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Malley’s Chocolate Data Debacle – How Sweet it Ain’t

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The history of American commerce is small business. Some of them grow to become very big businesses, and as you have seen over the years, it’s amazing how many Fortune 500 companies from 20 years ago, are no longer around in their former form. {Only 60 of the 1955 Fortune 500 remain operating}

It is true that: Every small business is in the cross hairs of cyber-crook-ery.

And it is also true that: A Small Business has fewer cash resources on hand to deal with a data breach.

Ergo, a breach can kill a small business including yours.

Maybe you are a mom and you received a box of chocolates from your offspring on Mother’s Day. Or, maybe you presented a box of sugary bliss to the mom(s) in your life.

Over in Cleveland, chocolate is unsweetened bitter-root for one small business where the headline read:

Malley’s Chocolates’ website hacked, 3,400 online customers’ card information breached

“It was awful,” Malley’s Chairman and co-owner Mike Malley said in an interview. “We take our customers’ privacy and security very seriously.”

If you take the time to read the full article (and the comments) on you’ll see some factoids that are, unfortunately, all too common in the growing scourge of SMB’s data disasters.

  1. The breached firm in this incident was notified about the breach by customers (or law enforcement, or the FBI or a reporter in other cases)
  2. The breached firm probably messed up its breach response as it relates to Ohio statutes.
  3. Apparently, the breached firm didn’t know what payment card date elements it needed to protect (like the security code?)
  4. In this era of booming e-commerce, no business can afford to be offline for even a few minutes, this incident caused the affected chocolatier to be fully off-line for four days.
  5. The article mentions one of the costs to this small business beyond being knocked offline – the cost of a call center to answer alarmed customers concerns. It does not mention the cost of the data breach notice letter mailings, and any Identity Theft or Reputation Management services the breached firm may also need to cover in an effort to regain customers TRUST. It also doesn’t mention any penalties or fines with which the firm may be confronted in terms of compliance with the PCI standards. How do these costs square with cash on hand?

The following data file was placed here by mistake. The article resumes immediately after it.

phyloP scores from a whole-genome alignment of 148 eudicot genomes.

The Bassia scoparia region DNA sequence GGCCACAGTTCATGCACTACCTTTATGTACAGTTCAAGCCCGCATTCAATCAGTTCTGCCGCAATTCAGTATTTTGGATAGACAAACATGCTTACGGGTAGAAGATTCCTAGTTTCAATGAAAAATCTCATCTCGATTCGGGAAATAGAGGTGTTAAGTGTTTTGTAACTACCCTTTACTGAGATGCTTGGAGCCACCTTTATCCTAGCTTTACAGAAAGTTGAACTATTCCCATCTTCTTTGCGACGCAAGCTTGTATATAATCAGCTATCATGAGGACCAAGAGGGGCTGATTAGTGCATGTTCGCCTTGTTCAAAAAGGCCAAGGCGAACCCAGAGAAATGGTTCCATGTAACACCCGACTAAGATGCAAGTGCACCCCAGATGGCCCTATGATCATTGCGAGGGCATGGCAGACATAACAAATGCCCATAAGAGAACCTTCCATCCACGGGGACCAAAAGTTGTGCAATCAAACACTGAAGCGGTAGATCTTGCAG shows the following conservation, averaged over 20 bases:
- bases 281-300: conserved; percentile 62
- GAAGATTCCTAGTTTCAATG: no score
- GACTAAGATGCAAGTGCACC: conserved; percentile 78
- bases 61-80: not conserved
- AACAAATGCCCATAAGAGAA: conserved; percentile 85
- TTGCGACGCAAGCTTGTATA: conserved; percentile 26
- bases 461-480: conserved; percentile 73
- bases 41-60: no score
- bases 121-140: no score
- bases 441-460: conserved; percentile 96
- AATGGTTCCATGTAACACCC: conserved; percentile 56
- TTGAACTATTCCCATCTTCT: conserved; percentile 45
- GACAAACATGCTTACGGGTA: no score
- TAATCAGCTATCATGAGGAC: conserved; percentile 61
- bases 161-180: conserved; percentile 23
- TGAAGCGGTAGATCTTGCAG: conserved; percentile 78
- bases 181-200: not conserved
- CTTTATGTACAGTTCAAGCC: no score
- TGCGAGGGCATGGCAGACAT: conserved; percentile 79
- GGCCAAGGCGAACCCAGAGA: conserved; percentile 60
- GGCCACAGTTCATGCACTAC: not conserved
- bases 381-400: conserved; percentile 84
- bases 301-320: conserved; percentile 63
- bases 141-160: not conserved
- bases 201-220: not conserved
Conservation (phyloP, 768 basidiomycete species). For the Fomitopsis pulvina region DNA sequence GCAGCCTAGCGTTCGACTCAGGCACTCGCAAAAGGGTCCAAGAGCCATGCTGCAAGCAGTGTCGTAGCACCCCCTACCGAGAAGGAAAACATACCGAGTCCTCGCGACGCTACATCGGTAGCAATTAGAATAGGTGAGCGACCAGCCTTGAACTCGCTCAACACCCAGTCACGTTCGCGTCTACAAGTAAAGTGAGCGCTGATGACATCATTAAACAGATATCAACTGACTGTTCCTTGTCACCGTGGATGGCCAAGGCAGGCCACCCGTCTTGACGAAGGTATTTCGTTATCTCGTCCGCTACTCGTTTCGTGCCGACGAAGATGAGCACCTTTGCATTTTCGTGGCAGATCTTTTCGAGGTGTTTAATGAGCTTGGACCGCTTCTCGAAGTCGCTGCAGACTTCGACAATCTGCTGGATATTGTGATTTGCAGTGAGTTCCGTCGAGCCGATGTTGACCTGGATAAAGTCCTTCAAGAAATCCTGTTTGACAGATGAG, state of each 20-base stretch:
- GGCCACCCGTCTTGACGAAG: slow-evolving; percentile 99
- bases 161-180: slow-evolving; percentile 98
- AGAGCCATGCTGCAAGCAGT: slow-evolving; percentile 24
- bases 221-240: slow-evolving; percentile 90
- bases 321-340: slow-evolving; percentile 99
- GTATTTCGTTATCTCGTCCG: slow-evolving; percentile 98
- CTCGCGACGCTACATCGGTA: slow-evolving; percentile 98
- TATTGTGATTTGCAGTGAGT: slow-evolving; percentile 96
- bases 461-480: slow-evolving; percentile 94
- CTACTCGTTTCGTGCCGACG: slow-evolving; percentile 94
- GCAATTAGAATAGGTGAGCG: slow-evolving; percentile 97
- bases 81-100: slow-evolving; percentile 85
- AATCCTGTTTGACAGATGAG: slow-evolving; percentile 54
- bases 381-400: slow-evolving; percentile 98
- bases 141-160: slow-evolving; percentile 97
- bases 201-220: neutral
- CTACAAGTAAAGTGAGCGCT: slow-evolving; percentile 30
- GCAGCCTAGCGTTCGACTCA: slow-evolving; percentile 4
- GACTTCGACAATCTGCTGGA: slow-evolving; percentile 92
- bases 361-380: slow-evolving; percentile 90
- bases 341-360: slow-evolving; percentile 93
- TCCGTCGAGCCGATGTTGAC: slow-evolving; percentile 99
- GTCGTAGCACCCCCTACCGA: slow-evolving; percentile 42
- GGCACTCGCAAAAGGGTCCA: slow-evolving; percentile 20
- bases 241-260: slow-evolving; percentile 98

Query – this is a sweet little business. Has grown to 23 locations. It’s a real American success story.

Presumably, the firm uses outside professionals – maybe a CPA, and a law firm, and an insurance agency, and an IT consulting firm, and perhaps it belongs to an association of independent business owners.

Is it possible that all those professionals and/or associations didn’t provide solid advice and counsel about data breach readiness, response and resilience?

Did the owner ignore the advice to further harden defenses?

We can’t know, nor can we know the minds of the reported 3,453 card owners who apparently lost control of their own payment card information thru no fault of their own. Will they forgive, or will they vote with their fingers and silently move their sweet tooth elsewhere?

Malley’s is back on line and no doubt garnered Mother’s Day orders. But, if one visits the e-commerce section of the business today to place an order and wonders about security while in the order placement process, one will find this message under the FAQ’s section:

“Is this a secure site?
Absolutely! This site is protected using the “Internet Standard” SSL 128 bit encryption.”

Be #CyberAware.

Kevin Keane, Esq
VP of Global Business Development and General Counsel at RPM Color Research, LLC
Kevin Keane, has more than 3 decades of experience facilitating success for entrepreneurs. He has been the president of a franchising company and the CEO of an international trade association. He is an attorney with a deep expertise in cyber law and privacy; franchising and licensing. He is a start company specialist and an investor and Board member in an array of cybersecurity and technology start-ups. Keane writes and speaks frequently on topics of interest, including such diverse areas as Augmented Reality, data breach preparation and response, and Interactive Retail. Keane is considered that rare lawyer who actually understands marketing. He speaks to hundreds of small business owners each year, in his patented fast, funny and furious manner.

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